Archer praises 'two pass' approvals on ICT projects

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Archer praises 'two pass' approvals on ICT projects
Australian Government CIO Glenn Archer

Long approval process to counter project overruns.

Australian Government CIO Glenn Archer says he has no intention of making it easier for agencies to receive funding and approval for major ICT projects.

In June 2008 Cabinet decreed that all ICT-enabled projects with a budget of over $30 million (including at least $10 million for ICT) deemed ‘high risk’ would need to be put through an arduous two-pass review process before receiving approval.

All business cases are reviewed by Archer’s Australian Government Information Management Office (AGIMO) before being put to Cabinet with its feedback.

Archer acknowledged that for a large project this “incredibly intensive activity” would take at least a year, but he was unapologetic about the level of scrutiny.

“The additional hurdle means that at the back end of the process the chances of failure are much lower,” he said. “At this stage, we are not thinking that we need to soften the process in any way.”

Archer said Cabinet’s insistence on the two-pass process has helped the Australian Government avoid failures on the scale of Queensland Health’s payroll replacement or Victoria’s HealthSMART and police database projects.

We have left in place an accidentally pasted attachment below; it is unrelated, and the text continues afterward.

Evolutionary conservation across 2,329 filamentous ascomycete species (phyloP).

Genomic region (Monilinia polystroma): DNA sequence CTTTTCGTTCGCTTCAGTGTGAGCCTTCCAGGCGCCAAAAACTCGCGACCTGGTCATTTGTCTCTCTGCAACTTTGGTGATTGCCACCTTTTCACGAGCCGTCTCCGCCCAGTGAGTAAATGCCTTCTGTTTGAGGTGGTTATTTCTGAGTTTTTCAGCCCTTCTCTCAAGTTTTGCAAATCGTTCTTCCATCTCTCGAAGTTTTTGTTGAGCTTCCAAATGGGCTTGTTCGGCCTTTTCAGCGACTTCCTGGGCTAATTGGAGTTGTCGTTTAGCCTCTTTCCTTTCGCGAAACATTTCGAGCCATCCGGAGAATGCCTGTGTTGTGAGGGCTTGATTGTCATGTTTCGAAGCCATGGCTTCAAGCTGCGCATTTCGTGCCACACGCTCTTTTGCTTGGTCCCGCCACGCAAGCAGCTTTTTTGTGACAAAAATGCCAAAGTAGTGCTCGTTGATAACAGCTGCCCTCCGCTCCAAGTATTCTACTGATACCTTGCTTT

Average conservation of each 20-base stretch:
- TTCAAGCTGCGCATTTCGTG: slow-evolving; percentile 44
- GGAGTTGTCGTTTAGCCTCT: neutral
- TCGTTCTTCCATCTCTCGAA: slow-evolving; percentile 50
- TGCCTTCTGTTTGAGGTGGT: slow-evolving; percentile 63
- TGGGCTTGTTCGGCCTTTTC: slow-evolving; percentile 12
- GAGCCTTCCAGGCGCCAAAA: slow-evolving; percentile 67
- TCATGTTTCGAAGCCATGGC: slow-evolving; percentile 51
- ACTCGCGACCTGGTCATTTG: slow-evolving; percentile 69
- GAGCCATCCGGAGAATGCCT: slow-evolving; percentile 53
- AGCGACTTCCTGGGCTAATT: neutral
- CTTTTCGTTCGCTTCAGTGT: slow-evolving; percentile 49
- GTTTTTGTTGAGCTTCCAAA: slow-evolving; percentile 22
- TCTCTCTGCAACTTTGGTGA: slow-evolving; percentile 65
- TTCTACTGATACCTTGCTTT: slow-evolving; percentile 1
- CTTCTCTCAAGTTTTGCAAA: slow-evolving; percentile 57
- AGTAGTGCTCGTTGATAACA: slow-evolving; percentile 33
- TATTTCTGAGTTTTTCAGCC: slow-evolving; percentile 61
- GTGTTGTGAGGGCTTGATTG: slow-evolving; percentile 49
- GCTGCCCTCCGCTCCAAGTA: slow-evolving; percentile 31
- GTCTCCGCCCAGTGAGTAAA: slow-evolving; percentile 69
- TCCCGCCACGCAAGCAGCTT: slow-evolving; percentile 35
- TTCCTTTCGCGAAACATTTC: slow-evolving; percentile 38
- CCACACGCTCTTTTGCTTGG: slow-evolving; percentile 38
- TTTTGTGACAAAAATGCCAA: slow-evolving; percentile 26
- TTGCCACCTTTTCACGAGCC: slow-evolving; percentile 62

“It is not my place to be guiding the states, but I do think the value of the effort associated with some of the investment processes we have is demonstrated by the fact that we haven’t had, to date, any of those very high profile failures,” he said.

“That is not to say that individual projects don’t run a bit over time or a bit over budget, but we don’t have them on a large and embarrassing scale.

“At this point I need a large piece of wood because I certainly would like it to stay that way,” he added.

Archer did concede, however, that making sure these constraints didn’t stifle innovation was a challenge AGIMO would have to think about.

“Agencies who do want to embark on a major innovation may find that by the time that they have ticked all the boxes technology has passed them by. We don’t want that to happen,” he said, adding that some of the most innovative projects he had seen come out of agencies of late fell below the threshold anyway.

The last major ICT project to run into trouble at the Australian Government was the Australian Taxation Office’s Change Program, which had nearly doubled its original budget by May 2011, reaching a cost of more than $750 million.

More recently the Department of Health and Ageing’s roll-out of a Personally Controlled Electronic Health Record (PCEHR) has struggled to meet deadlines and targets for patient registrations. Health was forced to remove long-time supplier IBM from one component of the project.

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